Explaining this process to my family always came off apologetic. It's hard for anyone outside of comedy to understand that you have to go up almost daily. I sure as hell didn't know. The fact that I was barely getting booked must've seemed like a spectacular failure to them. It still feels bad. I can't really brag about going up in bars and coffee shops. The whole bringer show fantasy was gone and now it was time to put in the actual work.
Sept. 2014, Jeanne Whitney and I took a short jaunt to San Diego for a gig at the Second Wind Bar on Navajo Road. It was my first taste of taking a drive with a friend and doing a show more than an hour away.
The Second Wind Bar (which has since closed down) was an ugly little dive bar with a pretty good stage, but hey- a show! Plus, they brought in a giant pizza- we're getting paid! The dude who put us up on the show was nice enough and the place definitely had some colorful customers.
Funny how we were just a couple of hours away and the place felt like a total redneck bar in middle America. A couple of loud, drunken ladies were trying to size me up and had a few questions about my act:
"Are you going to do jokes about Mexicans?"
"Nah, nothing like that. Just goofy stuff."
"Are you going to do jokes about Asians, like how they're bad drivers?"
The second hag-in-command got excited,
"You should, because it's actually true. I had one cut me off on the way here! Asians can't drive!"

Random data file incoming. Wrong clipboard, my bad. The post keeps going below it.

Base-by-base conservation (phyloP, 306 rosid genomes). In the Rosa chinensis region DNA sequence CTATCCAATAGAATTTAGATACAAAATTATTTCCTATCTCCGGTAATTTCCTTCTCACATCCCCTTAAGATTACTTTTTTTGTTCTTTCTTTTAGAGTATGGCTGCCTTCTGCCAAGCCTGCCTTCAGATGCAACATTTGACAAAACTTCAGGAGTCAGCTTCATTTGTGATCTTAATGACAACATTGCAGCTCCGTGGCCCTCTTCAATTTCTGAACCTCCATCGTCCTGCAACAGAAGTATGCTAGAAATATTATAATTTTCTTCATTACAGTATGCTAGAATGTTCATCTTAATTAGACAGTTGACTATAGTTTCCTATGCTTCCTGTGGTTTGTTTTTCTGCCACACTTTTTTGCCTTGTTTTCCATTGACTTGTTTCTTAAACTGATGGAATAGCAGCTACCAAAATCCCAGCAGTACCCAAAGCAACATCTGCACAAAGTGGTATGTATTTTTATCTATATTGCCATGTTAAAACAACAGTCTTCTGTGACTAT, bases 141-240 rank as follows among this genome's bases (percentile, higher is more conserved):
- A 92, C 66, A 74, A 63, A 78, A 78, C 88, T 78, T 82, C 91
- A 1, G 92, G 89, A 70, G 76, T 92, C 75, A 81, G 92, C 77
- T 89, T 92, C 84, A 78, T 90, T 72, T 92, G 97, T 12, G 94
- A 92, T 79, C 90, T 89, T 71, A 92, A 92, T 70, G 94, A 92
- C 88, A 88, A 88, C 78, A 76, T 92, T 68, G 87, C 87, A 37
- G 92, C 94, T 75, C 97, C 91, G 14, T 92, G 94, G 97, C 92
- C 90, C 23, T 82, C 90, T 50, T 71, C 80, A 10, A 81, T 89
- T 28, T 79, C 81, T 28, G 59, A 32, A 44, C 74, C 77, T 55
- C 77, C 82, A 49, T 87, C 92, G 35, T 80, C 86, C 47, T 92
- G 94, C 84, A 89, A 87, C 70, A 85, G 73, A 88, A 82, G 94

"I KNOW," first hag interrupted, "You're going to do jokes about JEWS."
"Probably," I said.
The way she said it, too, "JEWHOOOOS," made it particularly offensive, but at least she was enthusiastic about a comedy show. Now that there was the possibility of a racist act, the ladies would probably stick around. They might even throw out some extra tags or slurs.
I should've opened with, "So a Mexican, an Asian, and a JEWHOOO walk into a bar..."
A phone went off during my set, but other than that, the ladies were surprisingly cooperative. Maybe they couldn't handle the suspense.
When is he gonna say what I'm thinking? Here it comes...wait for it...maybe he forgot, I'll help him! (mouthing the word) jeh-whooooooo.
They tore into Jeanne instead. Jeanne fought back and was really funny--I wish I had recorded that set!
Then there was the Kill Tony show in The Belly Room. I'd tried to get up for weeks and listened to the podcast a lot. It's a crazy, wickedly funny, and occasionally maddening experience. The hosts are so mean-spirited and for some reason I still wanted to do it. The guests were a huge part of the appeal: They've had Moshe Kasher, Bill Burr, Sarah Silverman, Doug Benson, Roddy Piper, Ian Edwards--it was pretty impressive.